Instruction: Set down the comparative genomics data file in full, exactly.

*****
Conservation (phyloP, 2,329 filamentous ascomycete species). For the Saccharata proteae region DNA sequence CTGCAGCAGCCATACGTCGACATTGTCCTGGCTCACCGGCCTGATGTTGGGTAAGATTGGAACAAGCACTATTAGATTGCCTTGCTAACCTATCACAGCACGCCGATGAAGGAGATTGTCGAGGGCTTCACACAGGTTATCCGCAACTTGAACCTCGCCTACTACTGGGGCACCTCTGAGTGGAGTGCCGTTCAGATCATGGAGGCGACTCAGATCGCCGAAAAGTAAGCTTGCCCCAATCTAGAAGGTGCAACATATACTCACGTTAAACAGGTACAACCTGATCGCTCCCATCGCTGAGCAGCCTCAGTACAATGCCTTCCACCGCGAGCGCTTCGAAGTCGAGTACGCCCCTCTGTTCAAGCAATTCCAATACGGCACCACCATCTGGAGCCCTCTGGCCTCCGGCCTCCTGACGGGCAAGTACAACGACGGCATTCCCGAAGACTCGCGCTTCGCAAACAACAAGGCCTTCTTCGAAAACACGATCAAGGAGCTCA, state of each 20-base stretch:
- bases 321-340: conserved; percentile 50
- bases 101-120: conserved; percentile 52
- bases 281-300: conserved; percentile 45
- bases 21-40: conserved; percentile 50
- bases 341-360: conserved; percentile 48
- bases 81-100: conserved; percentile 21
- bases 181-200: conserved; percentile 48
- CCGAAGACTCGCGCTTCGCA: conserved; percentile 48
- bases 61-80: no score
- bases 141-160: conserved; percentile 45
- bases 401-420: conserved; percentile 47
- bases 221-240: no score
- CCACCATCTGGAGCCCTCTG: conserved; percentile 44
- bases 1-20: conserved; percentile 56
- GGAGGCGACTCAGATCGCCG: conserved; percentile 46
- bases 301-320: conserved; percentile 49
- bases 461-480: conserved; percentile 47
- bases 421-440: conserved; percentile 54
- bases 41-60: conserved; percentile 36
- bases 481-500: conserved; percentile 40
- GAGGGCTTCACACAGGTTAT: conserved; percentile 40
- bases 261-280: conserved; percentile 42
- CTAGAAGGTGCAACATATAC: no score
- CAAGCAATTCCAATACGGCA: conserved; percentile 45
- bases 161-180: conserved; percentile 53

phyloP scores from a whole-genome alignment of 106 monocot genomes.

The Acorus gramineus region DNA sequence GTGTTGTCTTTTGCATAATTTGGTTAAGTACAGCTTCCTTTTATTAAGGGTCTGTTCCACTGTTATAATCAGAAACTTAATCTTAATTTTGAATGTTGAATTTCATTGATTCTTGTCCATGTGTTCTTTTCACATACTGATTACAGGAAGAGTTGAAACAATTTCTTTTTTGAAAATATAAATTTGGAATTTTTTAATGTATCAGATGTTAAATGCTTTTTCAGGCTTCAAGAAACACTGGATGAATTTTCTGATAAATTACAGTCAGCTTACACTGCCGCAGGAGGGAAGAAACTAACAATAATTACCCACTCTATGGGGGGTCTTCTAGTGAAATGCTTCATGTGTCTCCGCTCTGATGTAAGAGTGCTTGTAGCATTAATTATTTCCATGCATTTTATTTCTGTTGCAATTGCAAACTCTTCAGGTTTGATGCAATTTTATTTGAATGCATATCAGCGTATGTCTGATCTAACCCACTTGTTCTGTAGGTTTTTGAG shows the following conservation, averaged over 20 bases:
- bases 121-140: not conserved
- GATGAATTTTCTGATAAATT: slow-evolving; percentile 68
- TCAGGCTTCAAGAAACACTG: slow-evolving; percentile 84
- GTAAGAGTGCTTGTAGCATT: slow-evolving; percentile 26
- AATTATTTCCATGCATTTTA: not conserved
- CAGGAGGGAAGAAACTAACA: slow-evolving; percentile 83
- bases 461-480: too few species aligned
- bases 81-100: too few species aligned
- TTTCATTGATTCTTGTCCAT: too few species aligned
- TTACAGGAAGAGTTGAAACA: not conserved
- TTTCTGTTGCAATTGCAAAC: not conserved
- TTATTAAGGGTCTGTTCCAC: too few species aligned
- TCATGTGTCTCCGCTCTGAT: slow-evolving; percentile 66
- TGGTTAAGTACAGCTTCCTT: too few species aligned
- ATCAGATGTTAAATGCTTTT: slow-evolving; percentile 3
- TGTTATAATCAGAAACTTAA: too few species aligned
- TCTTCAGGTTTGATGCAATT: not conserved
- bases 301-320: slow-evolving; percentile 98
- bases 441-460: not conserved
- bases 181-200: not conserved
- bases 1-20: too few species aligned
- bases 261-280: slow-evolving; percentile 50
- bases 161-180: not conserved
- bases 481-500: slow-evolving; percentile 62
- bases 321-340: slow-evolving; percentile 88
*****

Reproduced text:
Conservation (phyloP, 2,329 filamentous ascomycete species). For the Saccharata proteae region DNA sequence CTGCAGCAGCCATACGTCGACATTGTCCTGGCTCACCGGCCTGATGTTGGGTAAGATTGGAACAAGCACTATTAGATTGCCTTGCTAACCTATCACAGCACGCCGATGAAGGAGATTGTCGAGGGCTTCACACAGGTTATCCGCAACTTGAACCTCGCCTACTACTGGGGCACCTCTGAGTGGAGTGCCGTTCAGATCATGGAGGCGACTCAGATCGCCGAAAAGTAAGCTTGCCCCAATCTAGAAGGTGCAACATATACTCACGTTAAACAGGTACAACCTGATCGCTCCCATCGCTGAGCAGCCTCAGTACAATGCCTTCCACCGCGAGCGCTTCGAAGTCGAGTACGCCCCTCTGTTCAAGCAATTCCAATACGGCACCACCATCTGGAGCCCTCTGGCCTCCGGCCTCCTGACGGGCAAGTACAACGACGGCATTCCCGAAGACTCGCGCTTCGCAAACAACAAGGCCTTCTTCGAAAACACGATCAAGGAGCTCA, state of each 20-base stretch:
- bases 321-340: conserved; percentile 50
- bases 101-120: conserved; percentile 52
- bases 281-300: conserved; percentile 45
- bases 21-40: conserved; percentile 50
- bases 341-360: conserved; percentile 48
- bases 81-100: conserved; percentile 21
- bases 181-200: conserved; percentile 48
- CCGAAGACTCGCGCTTCGCA: conserved; percentile 48
- bases 61-80: no score
- bases 141-160: conserved; percentile 45
- bases 401-420: conserved; percentile 47
- bases 221-240: no score
- CCACCATCTGGAGCCCTCTG: conserved; percentile 44
- bases 1-20: conserved; percentile 56
- GGAGGCGACTCAGATCGCCG: conserved; percentile 46
- bases 301-320: conserved; percentile 49
- bases 461-480: conserved; percentile 47
- bases 421-440: conserved; percentile 54
- bases 41-60: conserved; percentile 36
- bases 481-500: conserved; percentile 40
- GAGGGCTTCACACAGGTTAT: conserved; percentile 40
- bases 261-280: conserved; percentile 42
- CTAGAAGGTGCAACATATAC: no score
- CAAGCAATTCCAATACGGCA: conserved; percentile 45
- bases 161-180: conserved; percentile 53

phyloP scores from a whole-genome alignment of 106 monocot genomes.

The Acorus gramineus region DNA sequence GTGTTGTCTTTTGCATAATTTGGTTAAGTACAGCTTCCTTTTATTAAGGGTCTGTTCCACTGTTATAATCAGAAACTTAATCTTAATTTTGAATGTTGAATTTCATTGATTCTTGTCCATGTGTTCTTTTCACATACTGATTACAGGAAGAGTTGAAACAATTTCTTTTTTGAAAATATAAATTTGGAATTTTTTAATGTATCAGATGTTAAATGCTTTTTCAGGCTTCAAGAAACACTGGATGAATTTTCTGATAAATTACAGTCAGCTTACACTGCCGCAGGAGGGAAGAAACTAACAATAATTACCCACTCTATGGGGGGTCTTCTAGTGAAATGCTTCATGTGTCTCCGCTCTGATGTAAGAGTGCTTGTAGCATTAATTATTTCCATGCATTTTATTTCTGTTGCAATTGCAAACTCTTCAGGTTTGATGCAATTTTATTTGAATGCATATCAGCGTATGTCTGATCTAACCCACTTGTTCTGTAGGTTTTTGAG shows the following conservation, averaged over 20 bases:
- bases 121-140: not conserved
- GATGAATTTTCTGATAAATT: slow-evolving; percentile 68
- TCAGGCTTCAAGAAACACTG: slow-evolving; percentile 84
- GTAAGAGTGCTTGTAGCATT: slow-evolving; percentile 26
- AATTATTTCCATGCATTTTA: not conserved
- CAGGAGGGAAGAAACTAACA: slow-evolving; percentile 83
- bases 461-480: too few species aligned
- bases 81-100: too few species aligned
- TTTCATTGATTCTTGTCCAT: too few species aligned
- TTACAGGAAGAGTTGAAACA: not conserved
- TTTCTGTTGCAATTGCAAAC: not conserved
- TTATTAAGGGTCTGTTCCAC: too few species aligned
- TCATGTGTCTCCGCTCTGAT: slow-evolving; percentile 66
- TGGTTAAGTACAGCTTCCTT: too few species aligned
- ATCAGATGTTAAATGCTTTT: slow-evolving; percentile 3
- TGTTATAATCAGAAACTTAA: too few species aligned
- TCTTCAGGTTTGATGCAATT: not conserved
- bases 301-320: slow-evolving; percentile 98
- bases 441-460: not conserved
- bases 181-200: not conserved
- bases 1-20: too few species aligned
- bases 261-280: slow-evolving; percentile 50
- bases 161-180: not conserved
- bases 481-500: slow-evolving; percentile 62
- bases 321-340: slow-evolving; percentile 88